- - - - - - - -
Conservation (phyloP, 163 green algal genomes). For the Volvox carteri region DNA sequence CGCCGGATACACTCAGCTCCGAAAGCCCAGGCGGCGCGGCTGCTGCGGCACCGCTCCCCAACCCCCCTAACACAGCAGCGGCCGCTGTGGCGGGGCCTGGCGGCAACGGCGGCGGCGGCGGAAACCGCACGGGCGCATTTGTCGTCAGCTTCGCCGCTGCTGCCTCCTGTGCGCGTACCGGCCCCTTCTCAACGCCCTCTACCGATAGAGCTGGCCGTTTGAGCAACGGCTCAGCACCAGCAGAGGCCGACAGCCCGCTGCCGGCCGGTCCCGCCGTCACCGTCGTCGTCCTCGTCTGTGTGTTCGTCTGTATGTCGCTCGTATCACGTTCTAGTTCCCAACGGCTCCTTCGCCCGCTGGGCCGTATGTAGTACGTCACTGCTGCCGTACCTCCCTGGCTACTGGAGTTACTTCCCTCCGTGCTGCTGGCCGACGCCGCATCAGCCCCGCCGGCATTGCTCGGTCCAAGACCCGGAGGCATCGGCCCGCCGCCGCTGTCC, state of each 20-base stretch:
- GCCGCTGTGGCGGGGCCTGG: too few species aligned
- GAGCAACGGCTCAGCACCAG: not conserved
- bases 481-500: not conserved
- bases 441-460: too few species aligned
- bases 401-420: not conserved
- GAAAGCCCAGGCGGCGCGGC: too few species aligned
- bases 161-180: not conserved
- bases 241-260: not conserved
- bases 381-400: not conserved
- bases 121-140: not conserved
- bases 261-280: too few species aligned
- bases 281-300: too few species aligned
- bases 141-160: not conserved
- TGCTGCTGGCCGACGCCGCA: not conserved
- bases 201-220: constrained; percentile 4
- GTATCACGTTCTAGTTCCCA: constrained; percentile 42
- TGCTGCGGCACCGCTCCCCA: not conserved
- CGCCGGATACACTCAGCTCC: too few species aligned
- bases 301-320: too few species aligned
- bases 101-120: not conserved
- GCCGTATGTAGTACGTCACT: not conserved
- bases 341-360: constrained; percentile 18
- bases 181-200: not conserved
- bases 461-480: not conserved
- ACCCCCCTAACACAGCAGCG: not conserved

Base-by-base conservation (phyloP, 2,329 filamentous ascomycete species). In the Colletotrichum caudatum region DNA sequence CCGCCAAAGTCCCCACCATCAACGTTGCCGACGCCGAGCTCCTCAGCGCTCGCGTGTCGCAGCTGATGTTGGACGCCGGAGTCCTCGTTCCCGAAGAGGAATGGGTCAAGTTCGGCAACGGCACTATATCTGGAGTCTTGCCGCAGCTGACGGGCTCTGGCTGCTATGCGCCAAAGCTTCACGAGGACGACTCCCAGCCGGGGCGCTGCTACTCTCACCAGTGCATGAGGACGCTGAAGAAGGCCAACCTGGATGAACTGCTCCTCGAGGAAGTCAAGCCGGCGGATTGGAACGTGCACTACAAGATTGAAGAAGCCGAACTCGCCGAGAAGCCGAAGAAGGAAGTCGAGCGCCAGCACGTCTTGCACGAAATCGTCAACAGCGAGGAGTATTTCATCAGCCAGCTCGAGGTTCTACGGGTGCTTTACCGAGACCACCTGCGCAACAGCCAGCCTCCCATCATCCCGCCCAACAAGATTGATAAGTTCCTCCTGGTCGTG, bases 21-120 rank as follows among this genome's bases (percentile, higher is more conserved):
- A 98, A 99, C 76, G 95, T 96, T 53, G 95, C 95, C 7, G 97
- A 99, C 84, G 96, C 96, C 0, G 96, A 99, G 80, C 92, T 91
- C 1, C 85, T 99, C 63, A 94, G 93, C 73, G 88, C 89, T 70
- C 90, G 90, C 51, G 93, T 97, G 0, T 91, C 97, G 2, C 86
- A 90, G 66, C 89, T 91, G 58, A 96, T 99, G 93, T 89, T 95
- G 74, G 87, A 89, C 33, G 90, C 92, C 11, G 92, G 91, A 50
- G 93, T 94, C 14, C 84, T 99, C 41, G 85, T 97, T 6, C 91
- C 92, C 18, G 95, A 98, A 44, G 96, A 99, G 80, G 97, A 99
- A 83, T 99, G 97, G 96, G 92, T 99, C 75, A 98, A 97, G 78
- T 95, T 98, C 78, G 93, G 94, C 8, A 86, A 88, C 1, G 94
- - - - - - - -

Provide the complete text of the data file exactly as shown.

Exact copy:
Conservation (phyloP, 163 green algal genomes). For the Volvox carteri region DNA sequence CGCCGGATACACTCAGCTCCGAAAGCCCAGGCGGCGCGGCTGCTGCGGCACCGCTCCCCAACCCCCCTAACACAGCAGCGGCCGCTGTGGCGGGGCCTGGCGGCAACGGCGGCGGCGGCGGAAACCGCACGGGCGCATTTGTCGTCAGCTTCGCCGCTGCTGCCTCCTGTGCGCGTACCGGCCCCTTCTCAACGCCCTCTACCGATAGAGCTGGCCGTTTGAGCAACGGCTCAGCACCAGCAGAGGCCGACAGCCCGCTGCCGGCCGGTCCCGCCGTCACCGTCGTCGTCCTCGTCTGTGTGTTCGTCTGTATGTCGCTCGTATCACGTTCTAGTTCCCAACGGCTCCTTCGCCCGCTGGGCCGTATGTAGTACGTCACTGCTGCCGTACCTCCCTGGCTACTGGAGTTACTTCCCTCCGTGCTGCTGGCCGACGCCGCATCAGCCCCGCCGGCATTGCTCGGTCCAAGACCCGGAGGCATCGGCCCGCCGCCGCTGTCC, state of each 20-base stretch:
- GCCGCTGTGGCGGGGCCTGG: too few species aligned
- GAGCAACGGCTCAGCACCAG: not conserved
- bases 481-500: not conserved
- bases 441-460: too few species aligned
- bases 401-420: not conserved
- GAAAGCCCAGGCGGCGCGGC: too few species aligned
- bases 161-180: not conserved
- bases 241-260: not conserved
- bases 381-400: not conserved
- bases 121-140: not conserved
- bases 261-280: too few species aligned
- bases 281-300: too few species aligned
- bases 141-160: not conserved
- TGCTGCTGGCCGACGCCGCA: not conserved
- bases 201-220: constrained; percentile 4
- GTATCACGTTCTAGTTCCCA: constrained; percentile 42
- TGCTGCGGCACCGCTCCCCA: not conserved
- CGCCGGATACACTCAGCTCC: too few species aligned
- bases 301-320: too few species aligned
- bases 101-120: not conserved
- GCCGTATGTAGTACGTCACT: not conserved
- bases 341-360: constrained; percentile 18
- bases 181-200: not conserved
- bases 461-480: not conserved
- ACCCCCCTAACACAGCAGCG: not conserved

Base-by-base conservation (phyloP, 2,329 filamentous ascomycete species). In the Colletotrichum caudatum region DNA sequence CCGCCAAAGTCCCCACCATCAACGTTGCCGACGCCGAGCTCCTCAGCGCTCGCGTGTCGCAGCTGATGTTGGACGCCGGAGTCCTCGTTCCCGAAGAGGAATGGGTCAAGTTCGGCAACGGCACTATATCTGGAGTCTTGCCGCAGCTGACGGGCTCTGGCTGCTATGCGCCAAAGCTTCACGAGGACGACTCCCAGCCGGGGCGCTGCTACTCTCACCAGTGCATGAGGACGCTGAAGAAGGCCAACCTGGATGAACTGCTCCTCGAGGAAGTCAAGCCGGCGGATTGGAACGTGCACTACAAGATTGAAGAAGCCGAACTCGCCGAGAAGCCGAAGAAGGAAGTCGAGCGCCAGCACGTCTTGCACGAAATCGTCAACAGCGAGGAGTATTTCATCAGCCAGCTCGAGGTTCTACGGGTGCTTTACCGAGACCACCTGCGCAACAGCCAGCCTCCCATCATCCCGCCCAACAAGATTGATAAGTTCCTCCTGGTCGTG, bases 21-120 rank as follows among this genome's bases (percentile, higher is more conserved):
- A 98, A 99, C 76, G 95, T 96, T 53, G 95, C 95, C 7, G 97
- A 99, C 84, G 96, C 96, C 0, G 96, A 99, G 80, C 92, T 91
- C 1, C 85, T 99, C 63, A 94, G 93, C 73, G 88, C 89, T 70
- C 90, G 90, C 51, G 93, T 97, G 0, T 91, C 97, G 2, C 86
- A 90, G 66, C 89, T 91, G 58, A 96, T 99, G 93, T 89, T 95
- G 74, G 87, A 89, C 33, G 90, C 92, C 11, G 92, G 91, A 50
- G 93, T 94, C 14, C 84, T 99, C 41, G 85, T 97, T 6, C 91
- C 92, C 18, G 95, A 98, A 44, G 96, A 99, G 80, G 97, A 99
- A 83, T 99, G 97, G 96, G 92, T 99, C 75, A 98, A 97, G 78
- T 95, T 98, C 78, G 93, G 94, C 8, A 86, A 88, C 1, G 94